The growth debate rages on throughout the African continent. Ever since the international consulting company McKinsey published its widely cited report “˜Lions on the Move’ in 2010 and The Economist popularized Africa’s growth statistics (especially sub-Saharan Africa’s GDP projections), there has been a palpable sense of pride in what used to be world’s lost continent.
The fanfare surrounding the new alliance between Brazil, Russia, India, China and South Africa (the so-called Brics) has been adding to the general feeling among Africans that things are finally turning around. The 2008 financial collapse in North America and the worsening of the Euro-crisis ever since 2010 have further reinforced the perception that the old system is gone and a “˜new’ world is on the rise. Yet, if one scratches the rhetorical surface, the story proves not to be as rosy as pundits would have us believe. Here is why.
Africa’s economic outlook may look bright in GDP terms, but this conceals structural deficiencies and deep imbalances. First of all, African economies are heavily dependent on exports (mainly commodities and raw materials), which means that the current high international commodity prices are inflating growth statistics. As reported by a recent study, African economies “remain vulnerable to price fluctuations and external shocks”, while the temporary growth trajectory is unlikely to “break in the pre-existing structure of the economy, industrialisation and productivity growth.” This is a well-known syndrome, commonly known as the Dutch disease, which reduces the capacity of economies based on commodity exports to diversify their industrial and service sectors.
As commodity prices tend to increase, policy makers and business have little incentive to embark on a serious industrial redesign. The other Brics countries, especially India and China, have been instrumental in reinforcing the overreliance of Africa on the export market. Their thirst for energy (and more recently land) has generated exceptional conditions for African economies to continue exploiting their natural resources (all of which are depleting at an ever accelerating rate) and focus only on infrastructure that serves the purpose of taking “˜stuff’ away from the African continent (the Chinese, for instance, have invested in ports, railway systems and other “˜corridors’ to ease the transportation of commodities towards the East).
At the same time, it must be remembered that GDP hides more than it reveals. As GDP is designed as a measure of market output, it does not take into account the economic costs of social and environmental impoverishment. When African economies push for an even stronger exploitation of their natural resources, this generates environmental costs (e.g. pollution and ecological degradation) but also social costs (e.g. people are driven out of their land, subsistence farming is destroyed by commercial food production, etc.), which in turn have an enormous impact on sustainability, well-being and human security.
When communities are segregated, access to common resources (such as water and land) is restricted and privatized and when industrial infrastructure prevails over social safety nets, economic growth may very well go up but human development is seriously endangered. No surprise then that African countries, despite their widely heralded GDP growth rates, still suffer from food insecurity, rampant inequalities and recurrent ecological disasters. Even the World Bank, an international institution that has traditionally encouraged growth in developing countries, has recognized that produced capital (which is the output of economic growth) is much less important than social and natural capital for the wealth of nations. So, by sacrificing social ties and natural ecosystems with a view to expanding markets, many African economies are actually impoverishing themselves.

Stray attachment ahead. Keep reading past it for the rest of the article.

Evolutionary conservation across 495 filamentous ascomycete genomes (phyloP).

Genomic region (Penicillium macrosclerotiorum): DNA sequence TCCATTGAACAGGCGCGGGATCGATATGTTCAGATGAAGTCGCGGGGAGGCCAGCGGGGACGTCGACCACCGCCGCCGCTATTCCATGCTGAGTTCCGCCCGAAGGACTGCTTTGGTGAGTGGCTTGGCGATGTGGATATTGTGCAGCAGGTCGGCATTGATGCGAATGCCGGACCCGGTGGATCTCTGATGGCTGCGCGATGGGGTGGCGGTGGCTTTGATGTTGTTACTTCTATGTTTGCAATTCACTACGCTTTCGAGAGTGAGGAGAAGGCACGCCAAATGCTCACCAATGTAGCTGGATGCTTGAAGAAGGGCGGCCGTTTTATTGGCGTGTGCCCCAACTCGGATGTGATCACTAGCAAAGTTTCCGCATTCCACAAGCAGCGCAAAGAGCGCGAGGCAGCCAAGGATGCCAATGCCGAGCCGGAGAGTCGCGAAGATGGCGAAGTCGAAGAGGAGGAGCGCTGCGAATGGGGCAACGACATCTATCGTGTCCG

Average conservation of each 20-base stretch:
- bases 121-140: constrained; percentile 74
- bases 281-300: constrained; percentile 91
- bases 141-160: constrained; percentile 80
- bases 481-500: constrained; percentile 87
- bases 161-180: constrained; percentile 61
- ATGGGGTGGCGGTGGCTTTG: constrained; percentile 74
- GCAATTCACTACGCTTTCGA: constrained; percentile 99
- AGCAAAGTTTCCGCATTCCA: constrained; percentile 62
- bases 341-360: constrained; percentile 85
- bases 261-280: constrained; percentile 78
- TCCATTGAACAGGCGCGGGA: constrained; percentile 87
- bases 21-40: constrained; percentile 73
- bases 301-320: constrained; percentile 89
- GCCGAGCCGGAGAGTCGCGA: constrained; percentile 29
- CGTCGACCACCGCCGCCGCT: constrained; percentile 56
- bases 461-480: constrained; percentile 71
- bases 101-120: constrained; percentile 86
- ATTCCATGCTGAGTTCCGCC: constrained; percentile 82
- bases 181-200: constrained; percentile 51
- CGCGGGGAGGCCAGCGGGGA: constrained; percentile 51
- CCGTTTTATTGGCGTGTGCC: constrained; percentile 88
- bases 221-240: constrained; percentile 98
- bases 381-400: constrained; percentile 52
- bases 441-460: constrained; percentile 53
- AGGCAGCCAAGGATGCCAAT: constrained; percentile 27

Finally, one must also ask the question of whether such growth rates are still feasible in a world that has entered its fifth year of recession. Even dynamic economies such as Brazil have seen their growth projections plummet (Brazil grew a mere 0.98 per cent in 2012). China, the new global engine, has also experienced declining GDP growth rates in the past two years and Chinese economists project that the downward trend will continue in the next couple of years with an average 5-6% by 2015.
How will this affect Africa’s economies? South Africa, the continental powerhouse, is getting closer to stagnation by the day. Recently, Finance Minister Pravin Gordhan has declared that, unless global growth resumes and the South African economy picks up steam again, the government will face serious shortage of liquidity as early as 2014. The Chinese State Council, in the meantime, has issued an alarming report indicating that slower growth rates are likely to result in popular uprisings given that income inequality has gone out of control in the Asian giant (China is now one of the most unequal countries in the world, along with South Africa and Brazil) and social and environmental degradation have worsened the lives of millions of Chinese.
Social and environmental limits to growth are becoming so obvious not only in the old so-called Western world, but also in the emerging world of the Brics and the African “˜lions’. Unless, the emerging powers are able to fundamentally rethink the current economic paradigm and dispel the superficial enthusiasm with GDP, they will soon hit the bottom. And things will turn ugly for everybody.
Lorenzo Fioramonti is author of “˜Gross Domestic Problem: The Politics Behind the World’s Most Powerful Number‘ (Zed Books, 2013).